"No Echo, No Shadow," Anton Ginzburg's first solo show at Moscow's Galerie Iragui, straddles the boundaries of cultural and political epochs with its collection of objets d'art. The works—a mask, bronzes, works on paper, neon text—make implicit reference to the transition from early 20th century European art to the minimalism of the '60s and '70s.
Everything in the exhibition either hangs in a tenuous balance, refusing facile readings, or reflection and juxtaposition underscore the work's impact. Pieces such as a diptych copy from the 1989 Playboy photo shoot of Natalya Negoda comment on a sexual coming-of-age in parallel with the Soviet Union during perestroika.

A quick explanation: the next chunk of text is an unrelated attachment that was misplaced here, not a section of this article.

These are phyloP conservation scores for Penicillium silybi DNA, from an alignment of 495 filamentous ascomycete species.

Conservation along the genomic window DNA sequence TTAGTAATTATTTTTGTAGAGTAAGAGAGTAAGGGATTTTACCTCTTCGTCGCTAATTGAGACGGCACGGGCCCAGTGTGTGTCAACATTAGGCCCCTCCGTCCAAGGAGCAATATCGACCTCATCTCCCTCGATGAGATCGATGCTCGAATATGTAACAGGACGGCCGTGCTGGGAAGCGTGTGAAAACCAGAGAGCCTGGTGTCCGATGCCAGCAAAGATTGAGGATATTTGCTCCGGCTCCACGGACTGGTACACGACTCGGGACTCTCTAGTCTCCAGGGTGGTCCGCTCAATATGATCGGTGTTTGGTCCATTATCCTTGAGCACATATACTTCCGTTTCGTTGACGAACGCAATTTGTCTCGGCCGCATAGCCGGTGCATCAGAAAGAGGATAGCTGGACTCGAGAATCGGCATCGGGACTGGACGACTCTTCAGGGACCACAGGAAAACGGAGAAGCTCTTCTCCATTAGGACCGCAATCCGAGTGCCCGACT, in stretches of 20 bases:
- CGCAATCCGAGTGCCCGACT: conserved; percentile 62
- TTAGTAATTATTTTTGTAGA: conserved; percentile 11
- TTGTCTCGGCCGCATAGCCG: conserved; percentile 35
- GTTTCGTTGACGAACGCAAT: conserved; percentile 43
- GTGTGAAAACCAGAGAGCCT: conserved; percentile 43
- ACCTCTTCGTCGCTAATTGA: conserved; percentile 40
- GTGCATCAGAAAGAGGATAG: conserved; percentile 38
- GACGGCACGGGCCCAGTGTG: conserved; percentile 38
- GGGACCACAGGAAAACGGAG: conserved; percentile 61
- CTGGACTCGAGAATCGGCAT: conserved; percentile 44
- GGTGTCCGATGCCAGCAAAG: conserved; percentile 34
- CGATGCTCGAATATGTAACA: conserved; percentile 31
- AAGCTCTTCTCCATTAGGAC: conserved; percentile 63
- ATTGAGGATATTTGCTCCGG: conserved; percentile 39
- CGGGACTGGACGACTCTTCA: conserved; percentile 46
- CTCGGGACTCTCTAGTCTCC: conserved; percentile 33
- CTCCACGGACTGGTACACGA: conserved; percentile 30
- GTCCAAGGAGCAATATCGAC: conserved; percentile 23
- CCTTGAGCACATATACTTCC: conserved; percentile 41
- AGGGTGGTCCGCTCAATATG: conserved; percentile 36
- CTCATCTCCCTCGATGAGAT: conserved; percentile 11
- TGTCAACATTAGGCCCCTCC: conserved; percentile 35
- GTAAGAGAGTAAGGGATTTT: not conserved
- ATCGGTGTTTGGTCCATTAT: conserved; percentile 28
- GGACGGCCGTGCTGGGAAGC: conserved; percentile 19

The centerpiece, a large cast plastic mask of Medusa, features a convex mirror mouth which turns the viewer's gaze back at himself. The implication here being our collective complicity, through passive observation, in the activities of an awful power. It's a notion we would all do well to remember.
"No Echo, No Shadow"
Through 14 October 2009
7/7-5, Malaya Polyanka
119180, Moscow, Russia
tel. +7 499 238 2783
See more images after the jump.